KSC students find success at WKNH
Real Radio has been described as a WKNH “success story.”
At the general member meeting following the first Real Radio broadcast, co-hosts Joshua O’Neill and Ava Pittman found out their show was labeled as a success story for WKNH, Keene State’s on-campus radio station.
“I screamed,” O’Neill said.
Their show has been drawing in more listeners each week, becoming one of WKNH’s most listened to shows. WKNH General Manager Cole Rinker said Real Radio is starting a new “age” of WKNH. “They’re bringing a new perspective when it comes to how they define college radio and that experience,” Rinker said.
O’Neill came to Keene State knowing that he wanted to be involved with college radio. When he met Pittman, he asked her to join as co-host on what would become Real Radio. The show developed from there.
“The second she said ‘yes,’ it was just idea after idea after idea,” O’Neill said.
As they were considering the type of show they wanted to create, O’Neill said, “We were kind of thinking ‘Ellen,’ but dial back the daytime.”
Since Real Radio goes on air on Thursday from 9 p.m. to 11 p.m., the restrictions regarding explicit content are lessened. According to the Federal Communications Commission (FCC) broadcasting rules, between the hours of 10 p.m. and 6 a.m., any content considered ‘indecent’ is free to be said. This does not include profanities, but this allows O’Neill and Pittman the freedom to be more candid in their broadcasts. For the first hour, the two play music and chat, and transition to more candid conversation for the last two hours.
“We talk about our lives [and] what’s going on,” Pittman said.
Each broadcast is loosely planned, if at all. Instead of a strict structure, the show is based around natural conversation between the two co-hosts. “We go into every show with no expectations, and we just sit down and go and it always works,” Pittman said.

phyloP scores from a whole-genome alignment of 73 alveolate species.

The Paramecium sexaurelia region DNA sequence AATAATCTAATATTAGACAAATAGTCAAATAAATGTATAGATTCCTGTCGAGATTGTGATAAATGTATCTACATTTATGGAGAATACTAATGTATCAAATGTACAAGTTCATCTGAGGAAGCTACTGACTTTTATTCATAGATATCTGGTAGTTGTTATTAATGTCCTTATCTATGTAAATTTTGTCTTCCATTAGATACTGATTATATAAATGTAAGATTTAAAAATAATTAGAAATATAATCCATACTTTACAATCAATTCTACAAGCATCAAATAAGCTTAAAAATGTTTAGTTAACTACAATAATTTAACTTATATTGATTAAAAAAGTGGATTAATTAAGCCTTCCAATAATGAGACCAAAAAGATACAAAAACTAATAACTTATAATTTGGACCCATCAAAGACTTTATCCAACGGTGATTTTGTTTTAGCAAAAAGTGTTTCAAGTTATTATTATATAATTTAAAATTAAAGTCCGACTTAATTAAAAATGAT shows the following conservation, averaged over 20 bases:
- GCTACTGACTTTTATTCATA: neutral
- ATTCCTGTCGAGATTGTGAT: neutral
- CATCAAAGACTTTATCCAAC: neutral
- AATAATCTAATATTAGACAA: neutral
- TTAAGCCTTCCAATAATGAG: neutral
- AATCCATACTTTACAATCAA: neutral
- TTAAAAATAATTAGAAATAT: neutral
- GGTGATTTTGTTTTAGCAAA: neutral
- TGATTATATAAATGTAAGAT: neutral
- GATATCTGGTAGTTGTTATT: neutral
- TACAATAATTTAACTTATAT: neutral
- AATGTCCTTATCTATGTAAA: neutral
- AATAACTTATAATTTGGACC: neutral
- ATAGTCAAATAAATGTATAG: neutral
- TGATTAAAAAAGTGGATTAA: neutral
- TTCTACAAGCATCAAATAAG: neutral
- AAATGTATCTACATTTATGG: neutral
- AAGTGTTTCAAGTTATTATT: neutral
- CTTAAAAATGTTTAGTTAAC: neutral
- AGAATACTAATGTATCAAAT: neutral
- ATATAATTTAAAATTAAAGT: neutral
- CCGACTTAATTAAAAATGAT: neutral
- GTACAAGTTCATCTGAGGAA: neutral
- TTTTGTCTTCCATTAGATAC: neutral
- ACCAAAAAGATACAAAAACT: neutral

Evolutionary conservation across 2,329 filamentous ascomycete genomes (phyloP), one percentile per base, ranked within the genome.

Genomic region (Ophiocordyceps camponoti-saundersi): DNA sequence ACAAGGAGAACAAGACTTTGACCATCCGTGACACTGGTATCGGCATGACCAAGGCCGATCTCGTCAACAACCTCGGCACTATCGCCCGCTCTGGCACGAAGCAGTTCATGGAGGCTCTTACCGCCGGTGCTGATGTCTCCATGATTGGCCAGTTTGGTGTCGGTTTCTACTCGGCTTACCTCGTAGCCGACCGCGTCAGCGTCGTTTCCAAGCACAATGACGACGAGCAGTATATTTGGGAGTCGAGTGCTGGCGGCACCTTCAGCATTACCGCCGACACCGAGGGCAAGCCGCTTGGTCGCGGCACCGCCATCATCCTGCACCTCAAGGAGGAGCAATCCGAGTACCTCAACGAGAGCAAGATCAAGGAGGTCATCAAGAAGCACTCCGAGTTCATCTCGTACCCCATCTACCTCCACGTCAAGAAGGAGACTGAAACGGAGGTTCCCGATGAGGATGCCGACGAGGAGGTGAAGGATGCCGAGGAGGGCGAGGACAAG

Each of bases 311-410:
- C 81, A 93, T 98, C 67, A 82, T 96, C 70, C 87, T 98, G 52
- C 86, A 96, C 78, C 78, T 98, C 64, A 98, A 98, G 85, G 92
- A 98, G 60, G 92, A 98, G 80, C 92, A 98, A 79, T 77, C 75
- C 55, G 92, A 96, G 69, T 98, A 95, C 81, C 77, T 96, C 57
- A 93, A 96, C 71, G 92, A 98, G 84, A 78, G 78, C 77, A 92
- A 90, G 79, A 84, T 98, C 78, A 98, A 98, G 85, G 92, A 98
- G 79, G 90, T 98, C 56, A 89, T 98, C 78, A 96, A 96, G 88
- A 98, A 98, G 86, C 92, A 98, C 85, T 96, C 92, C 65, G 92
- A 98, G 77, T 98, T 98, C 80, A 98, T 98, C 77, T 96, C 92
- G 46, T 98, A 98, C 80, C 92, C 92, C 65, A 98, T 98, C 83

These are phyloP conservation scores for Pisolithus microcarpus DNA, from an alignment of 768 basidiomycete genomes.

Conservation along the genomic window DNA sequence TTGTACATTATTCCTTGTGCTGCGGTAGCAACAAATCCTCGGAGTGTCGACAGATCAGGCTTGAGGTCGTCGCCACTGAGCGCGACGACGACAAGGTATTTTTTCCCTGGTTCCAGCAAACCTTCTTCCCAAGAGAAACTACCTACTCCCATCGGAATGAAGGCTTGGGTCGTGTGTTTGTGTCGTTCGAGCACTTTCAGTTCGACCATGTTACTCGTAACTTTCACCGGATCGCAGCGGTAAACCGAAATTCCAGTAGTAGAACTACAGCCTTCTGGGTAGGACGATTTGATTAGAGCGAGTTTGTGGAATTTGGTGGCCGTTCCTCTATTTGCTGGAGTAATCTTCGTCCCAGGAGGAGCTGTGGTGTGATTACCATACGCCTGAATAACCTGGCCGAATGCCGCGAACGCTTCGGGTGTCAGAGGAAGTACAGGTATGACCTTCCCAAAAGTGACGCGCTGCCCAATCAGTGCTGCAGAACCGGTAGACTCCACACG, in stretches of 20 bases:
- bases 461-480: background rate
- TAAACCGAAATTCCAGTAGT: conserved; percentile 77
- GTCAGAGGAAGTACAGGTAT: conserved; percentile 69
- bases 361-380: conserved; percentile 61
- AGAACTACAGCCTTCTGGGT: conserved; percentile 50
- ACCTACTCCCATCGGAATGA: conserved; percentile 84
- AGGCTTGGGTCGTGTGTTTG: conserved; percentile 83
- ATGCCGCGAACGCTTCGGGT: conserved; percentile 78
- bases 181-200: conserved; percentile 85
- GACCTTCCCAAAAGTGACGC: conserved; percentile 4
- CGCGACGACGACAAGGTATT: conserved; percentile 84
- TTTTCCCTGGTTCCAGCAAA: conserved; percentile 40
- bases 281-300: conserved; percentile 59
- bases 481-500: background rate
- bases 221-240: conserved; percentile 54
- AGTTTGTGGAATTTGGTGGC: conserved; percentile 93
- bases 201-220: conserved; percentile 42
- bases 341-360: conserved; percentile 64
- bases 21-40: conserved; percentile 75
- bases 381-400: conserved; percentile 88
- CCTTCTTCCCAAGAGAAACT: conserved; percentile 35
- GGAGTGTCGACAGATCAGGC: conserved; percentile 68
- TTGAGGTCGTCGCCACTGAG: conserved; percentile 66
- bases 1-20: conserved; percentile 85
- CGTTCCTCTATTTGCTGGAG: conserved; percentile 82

With a laugh, O’Neill added, “Sometimes we have a list of things, but usually we don’t look at it.”
Previous topics have ranged from 30-minute conversations about soup to “sugar mamas,” O’Neill mentioned.
After passing the DJ exam, every show needs to be shadowed by an executive member of WKNH. Rinker observed the first Real Radio broadcast, and said it was a “hoot.”
“I have never had more of an adrenaline rush for a radio show. It was upbeat for a Thursday night, and it was a much needed bucket of laughs,” Rinker said.
In addition to a talk show format, the duo selects music to play in each show. They also take song requests from listeners through interactive polls and call or text. Eventually, the duo wants to branch out and invite guests onto the show.
“Sometimes it is just more music than talking, sometimes it’s vice versa. It’s a roller coaster,” O’Neill said.
Real Radio is relatively new to the WKNH community, as O’Neill and Pittman are both first-year students. However, they noted already seeing success in doing the show so far. Fans of the show will sometimes come up to the studio window and interact with the hosts as they do the show.
“Our friends and our fans will come up and talk and be dancing outside,” Pittman said.
For both, doing Real Radio has helped boost self-confidence. “It’s definitely helped me come out of my shell,” Pittman said.
“I feel more confident in myself,” O’Neill said. The close-knit and supportive environment of WKNH has also helped Pittman and O’Neill grow within themselves and their radio show. “Everyone is so welcoming and everyone is so willing to answer questions,” O’Neill said.
Rinker described O’Neill and Pittman as a “dynamic duo,” both inside and outside the station. “I just know that they’re a cornerstone of the future of WKNH, they’re gonna set the way for the next 50 years,” Rinker said.
Real Radio goes live on Wednesdays from 9-10 p.m. and Thursdays from 9-11 p.m., available to be listened to on the Tune In app.
Caitlin Howard can be contacted at